Explaining Attitudes from Behavior: A Cognitive Dissonance Approach


Acharya, Avidit, Matthew Blackwell, and Maya Sen. 2018. “Explaining Attitudes from Behavior: A Cognitive Dissonance Approach.” Journal of Politics 80 (2): 400-411. Copy at https://j.mp/2nzw6SY


The standard approach in positive political theory posits that action choices are the consequences of preferences. Social psychology—in particular, cognitive dissonance theory—suggests the opposite: preferences may themselves be affected by action choices. We present a formal framework that applies this idea to three models of political choice: (1) one in which partisanship emerges naturally in a two party system despite policy being multi-dimensional, (2) one in which interactions with people who express different views can lead to empathetic changes in political positions, and (3) one in which ethnic or racial hostility increases after acts of violence. These examples demonstrate how incorporating the insights of social psychology can expand the scope of formalization in political science.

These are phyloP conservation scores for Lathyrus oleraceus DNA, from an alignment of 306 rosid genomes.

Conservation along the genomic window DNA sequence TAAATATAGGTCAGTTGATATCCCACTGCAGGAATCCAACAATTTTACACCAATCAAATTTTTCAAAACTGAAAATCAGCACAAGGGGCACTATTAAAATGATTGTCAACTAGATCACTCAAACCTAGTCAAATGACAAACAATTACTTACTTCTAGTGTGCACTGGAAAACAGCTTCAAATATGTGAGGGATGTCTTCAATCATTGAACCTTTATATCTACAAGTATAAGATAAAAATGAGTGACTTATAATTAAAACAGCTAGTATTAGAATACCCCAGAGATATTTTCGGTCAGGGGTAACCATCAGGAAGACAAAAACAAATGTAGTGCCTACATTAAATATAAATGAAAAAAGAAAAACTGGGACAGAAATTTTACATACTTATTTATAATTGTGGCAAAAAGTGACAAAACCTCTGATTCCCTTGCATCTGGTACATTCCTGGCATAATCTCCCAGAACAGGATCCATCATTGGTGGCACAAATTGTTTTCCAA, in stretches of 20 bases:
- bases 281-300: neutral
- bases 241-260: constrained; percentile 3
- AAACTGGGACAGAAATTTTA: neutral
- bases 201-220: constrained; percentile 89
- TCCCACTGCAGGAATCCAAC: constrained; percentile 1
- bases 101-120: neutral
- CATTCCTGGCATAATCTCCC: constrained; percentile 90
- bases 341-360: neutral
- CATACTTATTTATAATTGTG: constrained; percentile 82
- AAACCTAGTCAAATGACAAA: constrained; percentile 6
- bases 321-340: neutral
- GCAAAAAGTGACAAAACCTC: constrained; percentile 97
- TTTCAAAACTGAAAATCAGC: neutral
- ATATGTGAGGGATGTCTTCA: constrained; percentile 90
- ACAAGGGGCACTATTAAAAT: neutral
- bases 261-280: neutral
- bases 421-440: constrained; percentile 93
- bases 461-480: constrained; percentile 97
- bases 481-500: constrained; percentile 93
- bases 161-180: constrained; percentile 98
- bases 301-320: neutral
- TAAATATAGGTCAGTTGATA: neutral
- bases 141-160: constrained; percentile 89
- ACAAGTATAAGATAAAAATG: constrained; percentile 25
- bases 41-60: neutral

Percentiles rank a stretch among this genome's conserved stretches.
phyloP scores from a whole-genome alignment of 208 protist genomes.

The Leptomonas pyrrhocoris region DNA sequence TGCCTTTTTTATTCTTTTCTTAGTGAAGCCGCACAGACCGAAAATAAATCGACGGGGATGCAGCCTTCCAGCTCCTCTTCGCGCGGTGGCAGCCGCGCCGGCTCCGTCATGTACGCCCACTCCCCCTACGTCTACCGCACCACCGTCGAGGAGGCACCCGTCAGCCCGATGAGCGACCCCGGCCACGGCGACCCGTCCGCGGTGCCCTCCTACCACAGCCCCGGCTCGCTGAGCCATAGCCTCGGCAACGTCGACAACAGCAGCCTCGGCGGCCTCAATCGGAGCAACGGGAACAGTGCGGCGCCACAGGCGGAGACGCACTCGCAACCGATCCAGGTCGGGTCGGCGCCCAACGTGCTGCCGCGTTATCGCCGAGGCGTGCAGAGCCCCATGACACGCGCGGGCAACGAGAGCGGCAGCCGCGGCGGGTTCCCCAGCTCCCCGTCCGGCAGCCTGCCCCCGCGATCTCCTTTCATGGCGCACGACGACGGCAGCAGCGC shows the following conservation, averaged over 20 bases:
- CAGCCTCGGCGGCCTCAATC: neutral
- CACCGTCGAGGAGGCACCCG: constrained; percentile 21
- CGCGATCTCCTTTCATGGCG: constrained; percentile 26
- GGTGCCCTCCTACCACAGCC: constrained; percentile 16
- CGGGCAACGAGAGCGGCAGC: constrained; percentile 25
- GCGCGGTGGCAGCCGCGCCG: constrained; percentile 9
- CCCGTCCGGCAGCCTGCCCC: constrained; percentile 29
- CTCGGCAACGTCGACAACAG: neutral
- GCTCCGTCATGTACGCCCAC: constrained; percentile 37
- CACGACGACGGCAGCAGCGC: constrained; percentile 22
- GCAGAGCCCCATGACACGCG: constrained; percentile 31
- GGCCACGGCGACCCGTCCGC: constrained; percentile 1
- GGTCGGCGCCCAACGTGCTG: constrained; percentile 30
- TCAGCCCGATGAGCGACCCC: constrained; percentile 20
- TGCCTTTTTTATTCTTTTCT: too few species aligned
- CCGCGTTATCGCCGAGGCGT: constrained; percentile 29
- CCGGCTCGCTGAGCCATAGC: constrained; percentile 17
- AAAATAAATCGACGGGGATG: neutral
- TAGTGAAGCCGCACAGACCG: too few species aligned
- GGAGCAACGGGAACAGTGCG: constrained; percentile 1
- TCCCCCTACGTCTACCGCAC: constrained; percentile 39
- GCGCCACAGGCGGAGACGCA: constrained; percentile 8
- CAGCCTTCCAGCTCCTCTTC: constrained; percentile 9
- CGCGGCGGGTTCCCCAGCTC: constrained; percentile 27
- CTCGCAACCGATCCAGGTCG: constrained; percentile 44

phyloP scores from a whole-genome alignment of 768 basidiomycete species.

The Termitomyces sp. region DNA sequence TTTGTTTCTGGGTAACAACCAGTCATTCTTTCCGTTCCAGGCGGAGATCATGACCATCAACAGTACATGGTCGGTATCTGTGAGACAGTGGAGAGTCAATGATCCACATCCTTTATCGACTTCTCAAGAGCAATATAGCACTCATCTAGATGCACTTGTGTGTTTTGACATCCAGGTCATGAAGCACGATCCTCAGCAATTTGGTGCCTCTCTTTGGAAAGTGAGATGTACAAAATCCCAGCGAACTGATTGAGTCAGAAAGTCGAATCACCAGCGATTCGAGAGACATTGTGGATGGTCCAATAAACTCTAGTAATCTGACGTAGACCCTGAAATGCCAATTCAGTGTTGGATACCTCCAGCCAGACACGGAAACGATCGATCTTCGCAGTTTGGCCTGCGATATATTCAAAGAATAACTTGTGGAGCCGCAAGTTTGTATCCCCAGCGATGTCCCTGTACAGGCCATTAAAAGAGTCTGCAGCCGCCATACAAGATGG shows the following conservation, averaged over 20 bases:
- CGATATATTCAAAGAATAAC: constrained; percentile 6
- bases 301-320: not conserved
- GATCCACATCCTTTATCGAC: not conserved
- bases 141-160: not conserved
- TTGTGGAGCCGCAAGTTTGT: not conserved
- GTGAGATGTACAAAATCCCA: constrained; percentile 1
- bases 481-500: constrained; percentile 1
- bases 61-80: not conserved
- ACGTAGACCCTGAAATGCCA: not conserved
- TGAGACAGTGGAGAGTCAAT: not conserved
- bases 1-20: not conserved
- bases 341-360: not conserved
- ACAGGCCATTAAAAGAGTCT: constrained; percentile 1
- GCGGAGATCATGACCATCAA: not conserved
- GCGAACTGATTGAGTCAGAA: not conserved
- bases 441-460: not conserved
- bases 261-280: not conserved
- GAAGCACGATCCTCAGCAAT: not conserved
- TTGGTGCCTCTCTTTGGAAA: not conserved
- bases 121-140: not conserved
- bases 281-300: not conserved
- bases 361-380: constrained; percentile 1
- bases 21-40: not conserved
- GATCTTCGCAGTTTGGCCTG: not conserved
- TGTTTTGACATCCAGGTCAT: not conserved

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Last updated on 09/28/2018